Manager of Public Policy, PROMO Missouri
The Missouri Case study is a joint project by PROMO Missouri and SAGE Metro St. Louis that highlights the policy work of the Missouri LGBT Health Policy project. In the last installment of the Missouri Case Study, we provided LGBT health advocates a roadmap of how we began engaging Missouri’s top 20 hospitals. It included examples from our initial outreach letter along with an individualized report that was sent to our targets.
Having mailed the letters and after two long weeks of hearing nothing from hospitals, we went back to the drawing board. For myself, I always remain optimistic about new actions, but we were not naive enough to know that it would take more than just one letter and individualized report to spark these hospitals. When we sat down to discuss the second attempt, we knew we had a great roadmap to build upon from our initial outreach letter. However, in the second attempt we focused our message to include only the important pieces of that roadmap:
- Continue to create a sense of urgency – A new policy by the Human Rights Campaign’s Healthcare Equality Index makes reporting the LGBT policies of your State’s top 20 hospitals mandatory regardless if they decided to take part in the survey or not. Making this clear to hospitals helped us to create our sense of urgency for a review and gave us a tangible deadline ( HEI deadline is June 30th ).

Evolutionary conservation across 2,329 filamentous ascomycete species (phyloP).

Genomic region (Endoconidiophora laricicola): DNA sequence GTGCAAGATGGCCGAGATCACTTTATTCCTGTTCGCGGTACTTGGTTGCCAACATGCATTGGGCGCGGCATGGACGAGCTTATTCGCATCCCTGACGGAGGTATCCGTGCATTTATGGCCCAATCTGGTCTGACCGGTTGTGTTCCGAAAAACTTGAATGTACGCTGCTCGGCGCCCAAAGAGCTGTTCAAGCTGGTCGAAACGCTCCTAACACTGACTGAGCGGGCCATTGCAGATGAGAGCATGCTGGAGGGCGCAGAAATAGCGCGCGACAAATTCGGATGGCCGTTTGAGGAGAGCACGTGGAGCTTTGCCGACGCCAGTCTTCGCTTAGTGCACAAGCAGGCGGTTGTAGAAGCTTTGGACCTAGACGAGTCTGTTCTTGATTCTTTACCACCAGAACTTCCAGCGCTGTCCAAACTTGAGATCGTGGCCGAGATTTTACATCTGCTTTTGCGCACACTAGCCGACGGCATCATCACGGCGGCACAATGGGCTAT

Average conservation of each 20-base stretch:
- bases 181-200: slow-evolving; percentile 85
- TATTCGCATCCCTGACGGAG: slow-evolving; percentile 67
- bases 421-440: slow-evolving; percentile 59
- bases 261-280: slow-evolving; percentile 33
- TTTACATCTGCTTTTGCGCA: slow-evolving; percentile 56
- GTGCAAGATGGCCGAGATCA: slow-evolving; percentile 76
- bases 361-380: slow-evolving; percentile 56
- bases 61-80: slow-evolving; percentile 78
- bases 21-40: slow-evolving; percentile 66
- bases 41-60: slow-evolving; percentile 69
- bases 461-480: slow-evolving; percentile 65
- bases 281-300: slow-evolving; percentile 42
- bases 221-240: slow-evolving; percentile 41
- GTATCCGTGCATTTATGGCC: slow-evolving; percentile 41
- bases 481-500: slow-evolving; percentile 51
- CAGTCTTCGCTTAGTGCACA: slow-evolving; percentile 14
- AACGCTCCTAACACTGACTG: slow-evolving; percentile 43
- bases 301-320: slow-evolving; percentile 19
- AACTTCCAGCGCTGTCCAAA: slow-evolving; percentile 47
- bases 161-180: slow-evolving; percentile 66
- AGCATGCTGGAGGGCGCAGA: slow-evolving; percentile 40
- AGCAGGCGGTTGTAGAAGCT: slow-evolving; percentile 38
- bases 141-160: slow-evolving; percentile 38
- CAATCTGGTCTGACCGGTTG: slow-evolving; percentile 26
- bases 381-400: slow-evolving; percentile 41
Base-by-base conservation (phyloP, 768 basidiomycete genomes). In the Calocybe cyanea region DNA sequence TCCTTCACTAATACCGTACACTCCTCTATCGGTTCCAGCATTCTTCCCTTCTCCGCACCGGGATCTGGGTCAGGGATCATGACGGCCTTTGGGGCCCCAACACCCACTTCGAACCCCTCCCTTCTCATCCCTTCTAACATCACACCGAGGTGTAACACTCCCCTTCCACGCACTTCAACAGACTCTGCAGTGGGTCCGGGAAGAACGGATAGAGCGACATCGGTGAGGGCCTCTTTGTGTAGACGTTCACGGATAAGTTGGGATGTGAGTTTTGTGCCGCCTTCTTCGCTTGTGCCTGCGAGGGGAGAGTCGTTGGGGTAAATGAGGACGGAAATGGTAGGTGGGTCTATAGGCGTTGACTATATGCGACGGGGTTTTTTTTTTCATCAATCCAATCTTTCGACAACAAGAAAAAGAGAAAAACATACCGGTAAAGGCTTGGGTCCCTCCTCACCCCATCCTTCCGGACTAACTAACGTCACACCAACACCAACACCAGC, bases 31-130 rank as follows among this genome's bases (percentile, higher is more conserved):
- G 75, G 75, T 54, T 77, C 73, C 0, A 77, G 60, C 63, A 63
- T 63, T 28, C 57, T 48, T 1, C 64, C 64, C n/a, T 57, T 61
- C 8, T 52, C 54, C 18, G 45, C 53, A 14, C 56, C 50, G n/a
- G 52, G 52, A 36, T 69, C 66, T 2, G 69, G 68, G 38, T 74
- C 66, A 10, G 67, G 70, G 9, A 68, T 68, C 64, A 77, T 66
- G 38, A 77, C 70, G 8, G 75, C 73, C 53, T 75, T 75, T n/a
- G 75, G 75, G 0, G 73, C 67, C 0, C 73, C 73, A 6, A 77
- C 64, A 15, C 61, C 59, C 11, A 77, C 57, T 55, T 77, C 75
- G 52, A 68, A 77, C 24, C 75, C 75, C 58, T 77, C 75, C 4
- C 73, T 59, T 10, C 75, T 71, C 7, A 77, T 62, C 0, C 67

- Give them a look at who these policies will affect – think of what will motivate that hospital. Knowing that these hospitals were located in urban areas, and since we were talking to CEO’s and Senior-level executives, we decided to use a business case strategy.
- Reiterate your main ‘ask’ – our main ask was to identify a representative with whom we could work and engage further on the review process.
The original second outreach letter can be found below. We mailed this letter two weeks after the initial letter along with the same individualized report to hospitals.
Keep in mind that most of these plans were used for Missouri’s top hospitals. Health advocates should review their strategy depending on the hospital that you are outreaching to. After the drop of this letter we finally heard from 3 hospitals. Our first hospital official a Senior Human Resources official had referred me to their umbrella network, who was in charge of policy reviews. The second hospital official a Senior Medical Affairs official wanted to learn more and asked us to provide their hospital with technical assistance. The third CEO personally called me to tell me that our letters had ‘sparked him to action.’ All-in-all, this strategy has proved to be a success in sparking hospitals into reviewing their LGBT welcoming policies. In the next installment, we will fill health advocates in on how we maximized our engagement with hospitals.